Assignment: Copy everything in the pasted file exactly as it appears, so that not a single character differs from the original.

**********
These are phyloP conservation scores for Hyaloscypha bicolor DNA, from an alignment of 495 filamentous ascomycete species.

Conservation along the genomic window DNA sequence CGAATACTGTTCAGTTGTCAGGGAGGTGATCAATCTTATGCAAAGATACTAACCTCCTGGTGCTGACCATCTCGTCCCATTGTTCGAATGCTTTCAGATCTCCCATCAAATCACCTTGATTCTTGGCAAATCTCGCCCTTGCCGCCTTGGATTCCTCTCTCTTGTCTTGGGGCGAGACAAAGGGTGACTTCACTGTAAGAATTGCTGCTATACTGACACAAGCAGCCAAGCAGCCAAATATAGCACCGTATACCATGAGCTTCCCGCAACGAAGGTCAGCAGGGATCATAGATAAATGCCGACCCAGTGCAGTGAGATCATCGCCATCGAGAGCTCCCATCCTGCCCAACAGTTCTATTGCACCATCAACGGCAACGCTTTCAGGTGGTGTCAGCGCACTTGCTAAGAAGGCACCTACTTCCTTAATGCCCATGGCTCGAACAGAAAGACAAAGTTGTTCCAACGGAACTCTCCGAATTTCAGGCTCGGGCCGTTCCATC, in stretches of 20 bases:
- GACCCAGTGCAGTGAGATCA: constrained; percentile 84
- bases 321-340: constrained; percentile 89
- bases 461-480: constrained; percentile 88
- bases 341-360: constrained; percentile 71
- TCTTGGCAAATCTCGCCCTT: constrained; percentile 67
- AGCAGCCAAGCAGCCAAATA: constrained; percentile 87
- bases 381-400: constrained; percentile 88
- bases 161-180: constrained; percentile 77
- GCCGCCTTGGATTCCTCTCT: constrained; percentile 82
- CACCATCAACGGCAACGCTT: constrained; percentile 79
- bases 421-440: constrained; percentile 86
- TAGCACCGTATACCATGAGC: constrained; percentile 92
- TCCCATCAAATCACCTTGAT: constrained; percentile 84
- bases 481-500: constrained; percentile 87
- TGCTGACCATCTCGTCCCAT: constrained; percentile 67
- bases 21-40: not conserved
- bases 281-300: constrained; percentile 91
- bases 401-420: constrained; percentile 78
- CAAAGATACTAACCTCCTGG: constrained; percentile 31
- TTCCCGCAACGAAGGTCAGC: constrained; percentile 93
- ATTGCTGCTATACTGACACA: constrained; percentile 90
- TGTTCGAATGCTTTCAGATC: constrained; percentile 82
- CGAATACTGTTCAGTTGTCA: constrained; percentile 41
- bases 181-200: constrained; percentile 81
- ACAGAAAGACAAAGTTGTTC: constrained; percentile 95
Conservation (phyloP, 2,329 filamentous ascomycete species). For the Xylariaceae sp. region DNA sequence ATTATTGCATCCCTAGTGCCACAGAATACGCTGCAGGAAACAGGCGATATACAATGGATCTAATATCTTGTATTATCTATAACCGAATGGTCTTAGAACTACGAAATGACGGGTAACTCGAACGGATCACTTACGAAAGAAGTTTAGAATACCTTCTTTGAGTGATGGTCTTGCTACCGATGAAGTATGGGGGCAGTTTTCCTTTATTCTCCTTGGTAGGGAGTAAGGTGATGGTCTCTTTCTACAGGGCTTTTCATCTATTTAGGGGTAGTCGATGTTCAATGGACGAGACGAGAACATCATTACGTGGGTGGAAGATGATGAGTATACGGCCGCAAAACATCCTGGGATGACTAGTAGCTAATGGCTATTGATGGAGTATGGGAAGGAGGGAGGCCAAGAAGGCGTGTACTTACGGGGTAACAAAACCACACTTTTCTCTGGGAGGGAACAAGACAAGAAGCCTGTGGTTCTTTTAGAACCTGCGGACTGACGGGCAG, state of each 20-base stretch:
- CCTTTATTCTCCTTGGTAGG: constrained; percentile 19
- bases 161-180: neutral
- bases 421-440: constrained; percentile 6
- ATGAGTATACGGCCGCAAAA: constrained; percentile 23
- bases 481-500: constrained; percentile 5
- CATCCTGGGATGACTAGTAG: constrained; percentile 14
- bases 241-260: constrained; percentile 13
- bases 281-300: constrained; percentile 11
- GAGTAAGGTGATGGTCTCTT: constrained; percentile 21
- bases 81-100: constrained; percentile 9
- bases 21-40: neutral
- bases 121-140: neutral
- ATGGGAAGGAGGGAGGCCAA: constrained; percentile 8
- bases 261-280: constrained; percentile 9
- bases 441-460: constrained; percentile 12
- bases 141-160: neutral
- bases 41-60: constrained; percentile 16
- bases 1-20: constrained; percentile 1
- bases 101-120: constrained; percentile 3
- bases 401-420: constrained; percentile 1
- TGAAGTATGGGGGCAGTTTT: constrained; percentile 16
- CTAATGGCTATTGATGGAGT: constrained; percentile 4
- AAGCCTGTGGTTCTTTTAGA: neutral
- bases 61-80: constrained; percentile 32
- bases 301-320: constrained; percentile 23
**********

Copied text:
These are phyloP conservation scores for Hyaloscypha bicolor DNA, from an alignment of 495 filamentous ascomycete species.

Conservation along the genomic window DNA sequence CGAATACTGTTCAGTTGTCAGGGAGGTGATCAATCTTATGCAAAGATACTAACCTCCTGGTGCTGACCATCTCGTCCCATTGTTCGAATGCTTTCAGATCTCCCATCAAATCACCTTGATTCTTGGCAAATCTCGCCCTTGCCGCCTTGGATTCCTCTCTCTTGTCTTGGGGCGAGACAAAGGGTGACTTCACTGTAAGAATTGCTGCTATACTGACACAAGCAGCCAAGCAGCCAAATATAGCACCGTATACCATGAGCTTCCCGCAACGAAGGTCAGCAGGGATCATAGATAAATGCCGACCCAGTGCAGTGAGATCATCGCCATCGAGAGCTCCCATCCTGCCCAACAGTTCTATTGCACCATCAACGGCAACGCTTTCAGGTGGTGTCAGCGCACTTGCTAAGAAGGCACCTACTTCCTTAATGCCCATGGCTCGAACAGAAAGACAAAGTTGTTCCAACGGAACTCTCCGAATTTCAGGCTCGGGCCGTTCCATC, in stretches of 20 bases:
- GACCCAGTGCAGTGAGATCA: constrained; percentile 84
- bases 321-340: constrained; percentile 89
- bases 461-480: constrained; percentile 88
- bases 341-360: constrained; percentile 71
- TCTTGGCAAATCTCGCCCTT: constrained; percentile 67
- AGCAGCCAAGCAGCCAAATA: constrained; percentile 87
- bases 381-400: constrained; percentile 88
- bases 161-180: constrained; percentile 77
- GCCGCCTTGGATTCCTCTCT: constrained; percentile 82
- CACCATCAACGGCAACGCTT: constrained; percentile 79
- bases 421-440: constrained; percentile 86
- TAGCACCGTATACCATGAGC: constrained; percentile 92
- TCCCATCAAATCACCTTGAT: constrained; percentile 84
- bases 481-500: constrained; percentile 87
- TGCTGACCATCTCGTCCCAT: constrained; percentile 67
- bases 21-40: not conserved
- bases 281-300: constrained; percentile 91
- bases 401-420: constrained; percentile 78
- CAAAGATACTAACCTCCTGG: constrained; percentile 31
- TTCCCGCAACGAAGGTCAGC: constrained; percentile 93
- ATTGCTGCTATACTGACACA: constrained; percentile 90
- TGTTCGAATGCTTTCAGATC: constrained; percentile 82
- CGAATACTGTTCAGTTGTCA: constrained; percentile 41
- bases 181-200: constrained; percentile 81
- ACAGAAAGACAAAGTTGTTC: constrained; percentile 95
Conservation (phyloP, 2,329 filamentous ascomycete species). For the Xylariaceae sp. region DNA sequence ATTATTGCATCCCTAGTGCCACAGAATACGCTGCAGGAAACAGGCGATATACAATGGATCTAATATCTTGTATTATCTATAACCGAATGGTCTTAGAACTACGAAATGACGGGTAACTCGAACGGATCACTTACGAAAGAAGTTTAGAATACCTTCTTTGAGTGATGGTCTTGCTACCGATGAAGTATGGGGGCAGTTTTCCTTTATTCTCCTTGGTAGGGAGTAAGGTGATGGTCTCTTTCTACAGGGCTTTTCATCTATTTAGGGGTAGTCGATGTTCAATGGACGAGACGAGAACATCATTACGTGGGTGGAAGATGATGAGTATACGGCCGCAAAACATCCTGGGATGACTAGTAGCTAATGGCTATTGATGGAGTATGGGAAGGAGGGAGGCCAAGAAGGCGTGTACTTACGGGGTAACAAAACCACACTTTTCTCTGGGAGGGAACAAGACAAGAAGCCTGTGGTTCTTTTAGAACCTGCGGACTGACGGGCAG, state of each 20-base stretch:
- CCTTTATTCTCCTTGGTAGG: constrained; percentile 19
- bases 161-180: neutral
- bases 421-440: constrained; percentile 6
- ATGAGTATACGGCCGCAAAA: constrained; percentile 23
- bases 481-500: constrained; percentile 5
- CATCCTGGGATGACTAGTAG: constrained; percentile 14
- bases 241-260: constrained; percentile 13
- bases 281-300: constrained; percentile 11
- GAGTAAGGTGATGGTCTCTT: constrained; percentile 21
- bases 81-100: constrained; percentile 9
- bases 21-40: neutral
- bases 121-140: neutral
- ATGGGAAGGAGGGAGGCCAA: constrained; percentile 8
- bases 261-280: constrained; percentile 9
- bases 441-460: constrained; percentile 12
- bases 141-160: neutral
- bases 41-60: constrained; percentile 16
- bases 1-20: constrained; percentile 1
- bases 101-120: constrained; percentile 3
- bases 401-420: constrained; percentile 1
- TGAAGTATGGGGGCAGTTTT: constrained; percentile 16
- CTAATGGCTATTGATGGAGT: constrained; percentile 4
- AAGCCTGTGGTTCTTTTAGA: neutral
- bases 61-80: constrained; percentile 32
- bases 301-320: constrained; percentile 23